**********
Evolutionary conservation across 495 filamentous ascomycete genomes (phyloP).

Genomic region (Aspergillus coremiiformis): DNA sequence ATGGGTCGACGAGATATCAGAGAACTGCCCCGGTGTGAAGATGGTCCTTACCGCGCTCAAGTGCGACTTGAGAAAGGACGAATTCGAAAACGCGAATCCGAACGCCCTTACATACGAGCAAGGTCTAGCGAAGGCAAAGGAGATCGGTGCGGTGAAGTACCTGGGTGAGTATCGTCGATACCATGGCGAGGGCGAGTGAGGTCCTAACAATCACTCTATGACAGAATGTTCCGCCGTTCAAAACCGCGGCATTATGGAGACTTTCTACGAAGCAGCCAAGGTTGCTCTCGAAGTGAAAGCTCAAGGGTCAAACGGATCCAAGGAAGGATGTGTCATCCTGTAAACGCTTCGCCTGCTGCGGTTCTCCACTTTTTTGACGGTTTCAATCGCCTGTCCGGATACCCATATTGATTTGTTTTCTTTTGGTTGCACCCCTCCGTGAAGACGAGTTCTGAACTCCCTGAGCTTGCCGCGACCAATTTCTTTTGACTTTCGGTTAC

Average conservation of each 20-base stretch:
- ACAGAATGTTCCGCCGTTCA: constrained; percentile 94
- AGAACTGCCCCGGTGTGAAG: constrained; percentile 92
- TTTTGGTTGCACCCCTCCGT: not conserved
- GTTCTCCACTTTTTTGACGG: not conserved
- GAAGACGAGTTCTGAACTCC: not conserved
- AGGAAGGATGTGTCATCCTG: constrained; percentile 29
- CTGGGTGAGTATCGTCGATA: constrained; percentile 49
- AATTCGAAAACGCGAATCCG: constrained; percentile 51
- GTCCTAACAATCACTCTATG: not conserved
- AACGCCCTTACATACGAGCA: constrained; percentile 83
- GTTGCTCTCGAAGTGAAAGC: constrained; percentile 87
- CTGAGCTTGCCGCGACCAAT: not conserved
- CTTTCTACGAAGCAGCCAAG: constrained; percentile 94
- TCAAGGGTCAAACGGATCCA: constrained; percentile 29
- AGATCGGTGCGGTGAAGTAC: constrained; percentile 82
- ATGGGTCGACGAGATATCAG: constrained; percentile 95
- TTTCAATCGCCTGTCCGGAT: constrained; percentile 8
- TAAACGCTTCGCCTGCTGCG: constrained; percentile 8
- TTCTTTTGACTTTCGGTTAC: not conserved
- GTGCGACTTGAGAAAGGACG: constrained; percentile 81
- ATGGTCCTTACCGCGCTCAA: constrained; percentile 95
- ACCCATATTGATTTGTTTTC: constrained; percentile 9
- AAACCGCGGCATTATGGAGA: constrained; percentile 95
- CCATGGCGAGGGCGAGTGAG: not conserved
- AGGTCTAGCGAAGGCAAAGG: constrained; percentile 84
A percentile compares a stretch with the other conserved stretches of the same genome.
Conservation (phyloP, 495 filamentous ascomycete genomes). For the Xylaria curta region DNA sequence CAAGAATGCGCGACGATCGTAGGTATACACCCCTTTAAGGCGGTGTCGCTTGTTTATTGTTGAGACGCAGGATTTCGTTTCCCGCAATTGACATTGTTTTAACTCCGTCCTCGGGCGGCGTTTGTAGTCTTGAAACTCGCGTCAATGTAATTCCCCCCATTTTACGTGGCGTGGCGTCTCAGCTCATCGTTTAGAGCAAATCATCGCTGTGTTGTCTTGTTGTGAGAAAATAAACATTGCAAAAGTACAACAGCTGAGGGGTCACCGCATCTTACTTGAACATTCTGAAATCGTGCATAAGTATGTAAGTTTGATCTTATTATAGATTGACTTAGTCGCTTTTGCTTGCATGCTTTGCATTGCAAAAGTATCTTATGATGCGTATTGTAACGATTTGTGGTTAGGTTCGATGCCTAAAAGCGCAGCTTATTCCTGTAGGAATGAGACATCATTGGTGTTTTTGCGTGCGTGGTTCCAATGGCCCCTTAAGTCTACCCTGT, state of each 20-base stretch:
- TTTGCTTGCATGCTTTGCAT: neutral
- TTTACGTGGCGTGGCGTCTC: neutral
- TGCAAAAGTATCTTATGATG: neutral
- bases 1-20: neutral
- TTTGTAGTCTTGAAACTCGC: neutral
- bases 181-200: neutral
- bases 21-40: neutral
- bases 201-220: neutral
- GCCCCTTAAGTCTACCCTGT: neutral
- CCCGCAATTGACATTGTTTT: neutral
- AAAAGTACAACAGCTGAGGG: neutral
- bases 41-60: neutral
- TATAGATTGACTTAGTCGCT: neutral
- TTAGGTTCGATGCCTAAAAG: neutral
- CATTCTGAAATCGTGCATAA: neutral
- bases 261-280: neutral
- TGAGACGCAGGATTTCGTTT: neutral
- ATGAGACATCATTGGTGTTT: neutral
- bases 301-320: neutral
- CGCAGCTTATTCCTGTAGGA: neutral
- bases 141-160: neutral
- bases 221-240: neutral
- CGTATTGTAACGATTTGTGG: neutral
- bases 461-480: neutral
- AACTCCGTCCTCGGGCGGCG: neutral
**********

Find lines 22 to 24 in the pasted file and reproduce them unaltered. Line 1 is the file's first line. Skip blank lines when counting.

- TTCTTTTGACTTTCGGTTAC: not conserved
- GTGCGACTTGAGAAAGGACG: constrained; percentile 81
- ATGGTCCTTACCGCGCTCAA: constrained; percentile 95